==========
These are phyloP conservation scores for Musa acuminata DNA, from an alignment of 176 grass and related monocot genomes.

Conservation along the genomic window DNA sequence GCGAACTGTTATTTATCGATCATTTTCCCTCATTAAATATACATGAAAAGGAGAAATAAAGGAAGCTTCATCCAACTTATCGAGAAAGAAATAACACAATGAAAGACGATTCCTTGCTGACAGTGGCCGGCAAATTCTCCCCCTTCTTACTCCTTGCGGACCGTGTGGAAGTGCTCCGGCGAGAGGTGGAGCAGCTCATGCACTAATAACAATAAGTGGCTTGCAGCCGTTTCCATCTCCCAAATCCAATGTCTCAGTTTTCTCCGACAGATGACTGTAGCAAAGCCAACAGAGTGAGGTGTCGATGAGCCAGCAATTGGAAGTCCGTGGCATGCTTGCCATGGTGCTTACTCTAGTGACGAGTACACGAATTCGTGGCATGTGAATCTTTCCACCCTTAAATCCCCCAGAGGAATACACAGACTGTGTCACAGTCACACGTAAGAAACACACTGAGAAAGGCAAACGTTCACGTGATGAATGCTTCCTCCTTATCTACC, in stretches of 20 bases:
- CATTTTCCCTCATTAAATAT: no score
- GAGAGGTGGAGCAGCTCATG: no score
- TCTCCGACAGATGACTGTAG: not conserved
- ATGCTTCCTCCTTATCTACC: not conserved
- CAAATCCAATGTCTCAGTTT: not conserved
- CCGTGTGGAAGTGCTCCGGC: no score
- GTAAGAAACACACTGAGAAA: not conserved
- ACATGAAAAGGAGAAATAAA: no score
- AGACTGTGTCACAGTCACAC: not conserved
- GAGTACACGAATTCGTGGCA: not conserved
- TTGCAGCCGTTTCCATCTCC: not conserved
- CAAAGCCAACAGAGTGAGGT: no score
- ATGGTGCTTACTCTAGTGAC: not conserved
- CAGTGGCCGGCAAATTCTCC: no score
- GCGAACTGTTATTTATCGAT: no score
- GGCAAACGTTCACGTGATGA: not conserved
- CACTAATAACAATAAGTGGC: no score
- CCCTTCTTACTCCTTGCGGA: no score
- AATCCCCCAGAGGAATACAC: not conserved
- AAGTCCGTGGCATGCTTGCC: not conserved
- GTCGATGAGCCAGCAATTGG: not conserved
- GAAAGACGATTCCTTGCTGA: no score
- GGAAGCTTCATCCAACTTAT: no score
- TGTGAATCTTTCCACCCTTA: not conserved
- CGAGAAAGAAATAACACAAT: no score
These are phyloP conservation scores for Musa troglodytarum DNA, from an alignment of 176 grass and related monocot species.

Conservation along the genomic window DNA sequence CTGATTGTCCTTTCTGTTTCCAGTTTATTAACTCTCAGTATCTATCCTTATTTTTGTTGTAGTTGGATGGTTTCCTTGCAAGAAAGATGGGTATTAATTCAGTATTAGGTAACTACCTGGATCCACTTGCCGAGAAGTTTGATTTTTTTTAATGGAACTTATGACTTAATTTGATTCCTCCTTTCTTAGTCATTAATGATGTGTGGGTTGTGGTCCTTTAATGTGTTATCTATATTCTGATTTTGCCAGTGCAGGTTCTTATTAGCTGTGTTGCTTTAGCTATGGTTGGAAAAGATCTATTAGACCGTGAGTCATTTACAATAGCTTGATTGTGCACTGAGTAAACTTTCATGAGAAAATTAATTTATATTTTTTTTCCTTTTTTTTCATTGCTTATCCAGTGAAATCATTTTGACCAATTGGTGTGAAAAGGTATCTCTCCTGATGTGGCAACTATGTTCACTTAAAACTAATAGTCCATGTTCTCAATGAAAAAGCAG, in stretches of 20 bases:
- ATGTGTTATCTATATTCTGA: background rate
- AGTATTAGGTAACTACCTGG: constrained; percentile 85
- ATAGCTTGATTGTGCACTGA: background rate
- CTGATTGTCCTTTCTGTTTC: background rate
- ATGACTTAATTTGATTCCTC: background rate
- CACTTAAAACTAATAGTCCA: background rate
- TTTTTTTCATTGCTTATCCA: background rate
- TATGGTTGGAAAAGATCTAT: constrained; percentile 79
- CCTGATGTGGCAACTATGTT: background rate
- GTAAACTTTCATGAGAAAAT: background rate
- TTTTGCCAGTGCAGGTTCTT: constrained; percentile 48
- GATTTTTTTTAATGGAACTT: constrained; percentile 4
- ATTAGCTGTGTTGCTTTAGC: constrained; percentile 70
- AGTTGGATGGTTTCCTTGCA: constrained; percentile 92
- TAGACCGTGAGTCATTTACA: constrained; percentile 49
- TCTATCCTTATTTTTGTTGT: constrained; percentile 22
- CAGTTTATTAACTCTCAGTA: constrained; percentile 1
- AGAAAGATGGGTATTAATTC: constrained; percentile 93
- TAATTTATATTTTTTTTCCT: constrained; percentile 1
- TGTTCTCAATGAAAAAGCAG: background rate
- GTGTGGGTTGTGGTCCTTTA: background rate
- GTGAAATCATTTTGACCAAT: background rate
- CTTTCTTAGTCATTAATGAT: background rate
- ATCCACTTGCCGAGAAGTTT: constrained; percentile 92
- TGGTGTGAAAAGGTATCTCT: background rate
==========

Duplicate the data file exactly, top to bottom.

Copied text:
These are phyloP conservation scores for Musa acuminata DNA, from an alignment of 176 grass and related monocot genomes.

Conservation along the genomic window DNA sequence GCGAACTGTTATTTATCGATCATTTTCCCTCATTAAATATACATGAAAAGGAGAAATAAAGGAAGCTTCATCCAACTTATCGAGAAAGAAATAACACAATGAAAGACGATTCCTTGCTGACAGTGGCCGGCAAATTCTCCCCCTTCTTACTCCTTGCGGACCGTGTGGAAGTGCTCCGGCGAGAGGTGGAGCAGCTCATGCACTAATAACAATAAGTGGCTTGCAGCCGTTTCCATCTCCCAAATCCAATGTCTCAGTTTTCTCCGACAGATGACTGTAGCAAAGCCAACAGAGTGAGGTGTCGATGAGCCAGCAATTGGAAGTCCGTGGCATGCTTGCCATGGTGCTTACTCTAGTGACGAGTACACGAATTCGTGGCATGTGAATCTTTCCACCCTTAAATCCCCCAGAGGAATACACAGACTGTGTCACAGTCACACGTAAGAAACACACTGAGAAAGGCAAACGTTCACGTGATGAATGCTTCCTCCTTATCTACC, in stretches of 20 bases:
- CATTTTCCCTCATTAAATAT: no score
- GAGAGGTGGAGCAGCTCATG: no score
- TCTCCGACAGATGACTGTAG: not conserved
- ATGCTTCCTCCTTATCTACC: not conserved
- CAAATCCAATGTCTCAGTTT: not conserved
- CCGTGTGGAAGTGCTCCGGC: no score
- GTAAGAAACACACTGAGAAA: not conserved
- ACATGAAAAGGAGAAATAAA: no score
- AGACTGTGTCACAGTCACAC: not conserved
- GAGTACACGAATTCGTGGCA: not conserved
- TTGCAGCCGTTTCCATCTCC: not conserved
- CAAAGCCAACAGAGTGAGGT: no score
- ATGGTGCTTACTCTAGTGAC: not conserved
- CAGTGGCCGGCAAATTCTCC: no score
- GCGAACTGTTATTTATCGAT: no score
- GGCAAACGTTCACGTGATGA: not conserved
- CACTAATAACAATAAGTGGC: no score
- CCCTTCTTACTCCTTGCGGA: no score
- AATCCCCCAGAGGAATACAC: not conserved
- AAGTCCGTGGCATGCTTGCC: not conserved
- GTCGATGAGCCAGCAATTGG: not conserved
- GAAAGACGATTCCTTGCTGA: no score
- GGAAGCTTCATCCAACTTAT: no score
- TGTGAATCTTTCCACCCTTA: not conserved
- CGAGAAAGAAATAACACAAT: no score
These are phyloP conservation scores for Musa troglodytarum DNA, from an alignment of 176 grass and related monocot species.

Conservation along the genomic window DNA sequence CTGATTGTCCTTTCTGTTTCCAGTTTATTAACTCTCAGTATCTATCCTTATTTTTGTTGTAGTTGGATGGTTTCCTTGCAAGAAAGATGGGTATTAATTCAGTATTAGGTAACTACCTGGATCCACTTGCCGAGAAGTTTGATTTTTTTTAATGGAACTTATGACTTAATTTGATTCCTCCTTTCTTAGTCATTAATGATGTGTGGGTTGTGGTCCTTTAATGTGTTATCTATATTCTGATTTTGCCAGTGCAGGTTCTTATTAGCTGTGTTGCTTTAGCTATGGTTGGAAAAGATCTATTAGACCGTGAGTCATTTACAATAGCTTGATTGTGCACTGAGTAAACTTTCATGAGAAAATTAATTTATATTTTTTTTCCTTTTTTTTCATTGCTTATCCAGTGAAATCATTTTGACCAATTGGTGTGAAAAGGTATCTCTCCTGATGTGGCAACTATGTTCACTTAAAACTAATAGTCCATGTTCTCAATGAAAAAGCAG, in stretches of 20 bases:
- ATGTGTTATCTATATTCTGA: background rate
- AGTATTAGGTAACTACCTGG: constrained; percentile 85
- ATAGCTTGATTGTGCACTGA: background rate
- CTGATTGTCCTTTCTGTTTC: background rate
- ATGACTTAATTTGATTCCTC: background rate
- CACTTAAAACTAATAGTCCA: background rate
- TTTTTTTCATTGCTTATCCA: background rate
- TATGGTTGGAAAAGATCTAT: constrained; percentile 79
- CCTGATGTGGCAACTATGTT: background rate
- GTAAACTTTCATGAGAAAAT: background rate
- TTTTGCCAGTGCAGGTTCTT: constrained; percentile 48
- GATTTTTTTTAATGGAACTT: constrained; percentile 4
- ATTAGCTGTGTTGCTTTAGC: constrained; percentile 70
- AGTTGGATGGTTTCCTTGCA: constrained; percentile 92
- TAGACCGTGAGTCATTTACA: constrained; percentile 49
- TCTATCCTTATTTTTGTTGT: constrained; percentile 22
- CAGTTTATTAACTCTCAGTA: constrained; percentile 1
- AGAAAGATGGGTATTAATTC: constrained; percentile 93
- TAATTTATATTTTTTTTCCT: constrained; percentile 1
- TGTTCTCAATGAAAAAGCAG: background rate
- GTGTGGGTTGTGGTCCTTTA: background rate
- GTGAAATCATTTTGACCAAT: background rate
- CTTTCTTAGTCATTAATGAT: background rate
- ATCCACTTGCCGAGAAGTTT: constrained; percentile 92
- TGGTGTGAAAAGGTATCTCT: background rate